See more photos of this dog sledding trip here. My husband took the following video or our dog sled adventure at Dog Sled Rides of Winter Park.
(NOTE TO SUBSCRIBERS: You’ll need to go to HeidiTown.com to see video)
Below is one of my favorite Instagram from this dog sledding experience. This was one of our “wheel dogs” (meaning he was directly in front of our sled). I love that face! Follow me on Instagram @TheMayorofHeidiTown.
On a trip to Grand Lake, Colorado, primarily to attend Winter Carnival, we had the opportunity go snowmobiling thanks to On the Trail Rentals. My first and only snowmobiling experience up until this point had been riding behind my husband on an old sled over some less than ideal terrain. The snowmobile didn’t have any shocks and it left a terrible trail of environmental pollution.
Thankfully, On the Trail Rentals is known for buying brand new snowmobiles every season, and I found out that riding a brand new snowmobile rocks.
I was a bit apprehensive about driving my own snowmobile, but after Ryan and I went over the map and safety regulations with owner, Nick, and geared up in a helmet and goggles, I started to feel a little more confident.
I felt even better when I saw my yellow snowmobile. Yellow was the color of my first car, and I’m rather fond it, so I liked my sled immediately and we were soon best friends.
It turns out that snowmobiles are super easy to operate. I was a little worried about this, but the machines are fully automatic and they operate like a jet ski – just squeeze and go. After taking a few spins around the field at On the Trail Rentals, we ventured out onto the 33 miles of groomed trail (that’s not counting the play areas along the route).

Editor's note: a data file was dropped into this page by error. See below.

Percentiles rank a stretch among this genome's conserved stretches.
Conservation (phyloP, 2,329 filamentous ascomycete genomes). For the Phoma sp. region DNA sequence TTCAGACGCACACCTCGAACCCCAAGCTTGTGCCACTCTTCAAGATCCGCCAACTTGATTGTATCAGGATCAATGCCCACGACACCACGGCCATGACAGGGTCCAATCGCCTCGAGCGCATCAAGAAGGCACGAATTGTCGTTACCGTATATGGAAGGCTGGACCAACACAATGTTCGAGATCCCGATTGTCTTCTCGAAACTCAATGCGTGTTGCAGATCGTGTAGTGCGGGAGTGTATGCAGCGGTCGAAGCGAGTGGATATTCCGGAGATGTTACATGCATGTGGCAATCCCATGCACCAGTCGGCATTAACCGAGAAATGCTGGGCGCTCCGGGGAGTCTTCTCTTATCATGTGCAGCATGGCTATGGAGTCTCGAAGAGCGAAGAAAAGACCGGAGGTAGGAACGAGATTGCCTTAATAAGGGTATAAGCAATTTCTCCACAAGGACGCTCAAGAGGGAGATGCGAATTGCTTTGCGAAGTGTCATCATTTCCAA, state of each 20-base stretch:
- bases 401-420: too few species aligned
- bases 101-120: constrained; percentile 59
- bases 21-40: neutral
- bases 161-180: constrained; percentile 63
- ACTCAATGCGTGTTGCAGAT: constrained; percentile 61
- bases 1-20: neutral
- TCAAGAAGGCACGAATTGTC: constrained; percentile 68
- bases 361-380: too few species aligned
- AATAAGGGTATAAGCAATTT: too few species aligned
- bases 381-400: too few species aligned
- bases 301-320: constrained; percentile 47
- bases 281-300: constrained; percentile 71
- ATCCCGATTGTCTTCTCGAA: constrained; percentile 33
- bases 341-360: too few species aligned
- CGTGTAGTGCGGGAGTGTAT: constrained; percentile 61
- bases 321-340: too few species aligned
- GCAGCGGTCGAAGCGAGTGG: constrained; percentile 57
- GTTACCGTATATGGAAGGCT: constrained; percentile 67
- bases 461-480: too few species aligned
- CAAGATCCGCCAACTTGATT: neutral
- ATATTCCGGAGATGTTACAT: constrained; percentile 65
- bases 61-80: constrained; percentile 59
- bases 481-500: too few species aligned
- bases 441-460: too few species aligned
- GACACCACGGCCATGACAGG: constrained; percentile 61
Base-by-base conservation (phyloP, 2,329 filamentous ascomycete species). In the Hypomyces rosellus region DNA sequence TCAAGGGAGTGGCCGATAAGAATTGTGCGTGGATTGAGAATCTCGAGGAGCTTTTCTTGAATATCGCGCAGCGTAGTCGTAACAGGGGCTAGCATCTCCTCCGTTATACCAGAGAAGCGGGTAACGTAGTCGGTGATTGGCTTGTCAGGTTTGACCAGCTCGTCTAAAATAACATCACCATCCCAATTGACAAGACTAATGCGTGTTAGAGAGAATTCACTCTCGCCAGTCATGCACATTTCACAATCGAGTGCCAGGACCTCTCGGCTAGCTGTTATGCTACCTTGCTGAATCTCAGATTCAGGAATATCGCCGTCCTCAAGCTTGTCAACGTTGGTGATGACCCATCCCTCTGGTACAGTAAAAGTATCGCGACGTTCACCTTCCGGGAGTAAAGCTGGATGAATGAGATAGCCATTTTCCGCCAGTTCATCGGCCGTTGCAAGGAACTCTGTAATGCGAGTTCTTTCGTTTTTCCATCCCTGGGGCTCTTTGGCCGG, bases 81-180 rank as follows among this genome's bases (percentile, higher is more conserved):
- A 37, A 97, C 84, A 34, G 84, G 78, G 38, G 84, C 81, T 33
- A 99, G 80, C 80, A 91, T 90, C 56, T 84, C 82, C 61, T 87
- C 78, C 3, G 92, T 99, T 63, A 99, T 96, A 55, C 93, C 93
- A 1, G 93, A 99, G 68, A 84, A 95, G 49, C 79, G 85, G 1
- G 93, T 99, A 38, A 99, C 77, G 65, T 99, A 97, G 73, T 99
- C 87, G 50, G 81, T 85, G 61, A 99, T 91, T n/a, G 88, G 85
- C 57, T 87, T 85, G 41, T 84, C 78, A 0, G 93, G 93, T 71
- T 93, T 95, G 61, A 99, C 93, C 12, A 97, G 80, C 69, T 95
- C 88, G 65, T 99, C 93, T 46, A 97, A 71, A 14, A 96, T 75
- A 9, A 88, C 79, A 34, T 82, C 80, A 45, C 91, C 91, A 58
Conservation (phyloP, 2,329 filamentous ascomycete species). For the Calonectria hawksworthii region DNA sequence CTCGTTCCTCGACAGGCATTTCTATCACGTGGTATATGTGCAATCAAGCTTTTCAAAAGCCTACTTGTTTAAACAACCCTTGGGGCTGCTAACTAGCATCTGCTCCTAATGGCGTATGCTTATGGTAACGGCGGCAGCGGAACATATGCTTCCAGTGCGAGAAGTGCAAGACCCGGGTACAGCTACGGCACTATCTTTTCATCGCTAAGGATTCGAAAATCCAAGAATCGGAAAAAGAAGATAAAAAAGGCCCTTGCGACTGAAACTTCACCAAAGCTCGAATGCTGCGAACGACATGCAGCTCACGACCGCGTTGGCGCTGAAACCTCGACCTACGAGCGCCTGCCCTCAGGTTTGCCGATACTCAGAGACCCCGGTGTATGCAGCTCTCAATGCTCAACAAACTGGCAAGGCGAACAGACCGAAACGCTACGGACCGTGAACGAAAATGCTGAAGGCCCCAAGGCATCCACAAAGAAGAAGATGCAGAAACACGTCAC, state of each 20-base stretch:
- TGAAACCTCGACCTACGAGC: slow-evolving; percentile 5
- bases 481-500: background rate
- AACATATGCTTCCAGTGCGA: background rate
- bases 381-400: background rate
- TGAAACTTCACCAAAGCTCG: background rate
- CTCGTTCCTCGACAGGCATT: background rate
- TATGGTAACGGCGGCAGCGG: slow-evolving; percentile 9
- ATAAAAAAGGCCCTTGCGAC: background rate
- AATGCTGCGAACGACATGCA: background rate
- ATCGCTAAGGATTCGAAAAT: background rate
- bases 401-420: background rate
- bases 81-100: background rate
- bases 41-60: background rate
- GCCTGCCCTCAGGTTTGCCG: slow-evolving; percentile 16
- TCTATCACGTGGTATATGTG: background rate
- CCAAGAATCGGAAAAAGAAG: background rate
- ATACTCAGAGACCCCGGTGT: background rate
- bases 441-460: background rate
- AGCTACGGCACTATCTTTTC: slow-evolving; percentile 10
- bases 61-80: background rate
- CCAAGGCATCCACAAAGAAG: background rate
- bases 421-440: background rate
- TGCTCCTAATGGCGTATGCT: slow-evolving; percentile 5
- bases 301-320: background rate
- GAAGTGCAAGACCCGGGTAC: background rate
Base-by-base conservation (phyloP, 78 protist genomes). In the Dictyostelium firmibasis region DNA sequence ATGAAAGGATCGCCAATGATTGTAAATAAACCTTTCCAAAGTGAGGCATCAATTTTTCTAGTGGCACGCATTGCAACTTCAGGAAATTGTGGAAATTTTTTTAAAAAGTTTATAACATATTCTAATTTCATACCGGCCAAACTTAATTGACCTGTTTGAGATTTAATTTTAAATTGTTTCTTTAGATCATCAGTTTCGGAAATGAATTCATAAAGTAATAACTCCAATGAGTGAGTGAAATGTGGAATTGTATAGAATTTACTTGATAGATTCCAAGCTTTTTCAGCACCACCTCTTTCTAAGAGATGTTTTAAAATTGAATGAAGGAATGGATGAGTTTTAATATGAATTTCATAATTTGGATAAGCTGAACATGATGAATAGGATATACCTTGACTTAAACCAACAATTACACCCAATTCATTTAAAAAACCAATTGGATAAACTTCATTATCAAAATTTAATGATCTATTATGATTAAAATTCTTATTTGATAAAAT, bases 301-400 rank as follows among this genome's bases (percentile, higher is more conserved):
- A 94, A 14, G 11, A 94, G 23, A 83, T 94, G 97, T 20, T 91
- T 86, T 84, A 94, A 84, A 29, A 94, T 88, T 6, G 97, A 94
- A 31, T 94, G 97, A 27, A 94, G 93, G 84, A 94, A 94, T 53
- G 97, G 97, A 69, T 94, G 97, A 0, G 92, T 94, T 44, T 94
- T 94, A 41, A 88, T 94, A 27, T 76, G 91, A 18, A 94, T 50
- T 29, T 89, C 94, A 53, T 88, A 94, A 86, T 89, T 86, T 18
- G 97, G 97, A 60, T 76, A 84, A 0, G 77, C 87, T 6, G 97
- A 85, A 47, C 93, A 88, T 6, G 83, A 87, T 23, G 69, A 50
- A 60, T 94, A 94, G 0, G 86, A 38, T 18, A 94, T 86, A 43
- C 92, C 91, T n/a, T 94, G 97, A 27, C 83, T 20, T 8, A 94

We were riding through six inches of fresh snow – in fact, it had been snowing bucket loads for three days straight before we arrived in Grand Lake.
“Perfect for snowmobilers,” said Nick at On the Trail.
And it was. We were in pure snowmobile bliss.
If you read my article about Ski School, you’ll know I’m not a braggart and I am always honest with you about my abilities or lack thereof when it comes to any type of sport. It just so happens that I was born to ride a snowmobile. My natural skills even impressed my husband, and that’s hard to do because he’s naturally good at just about everything, and I am not.
Driving a snowmobile is exhilarating and the 33 mile loop was scenic and diverse. We first traveled through miles of open area that looks over the snowy landscape of beautiful and rugged Grand County. We took our sleds for a quick spin in the first play area, where we practiced turns and took great photographs.
I just had to share my favorite Instagram from this snowmobiling adventure in Grand County. You can follow me on Instagram at TheMayorofHeidiTown.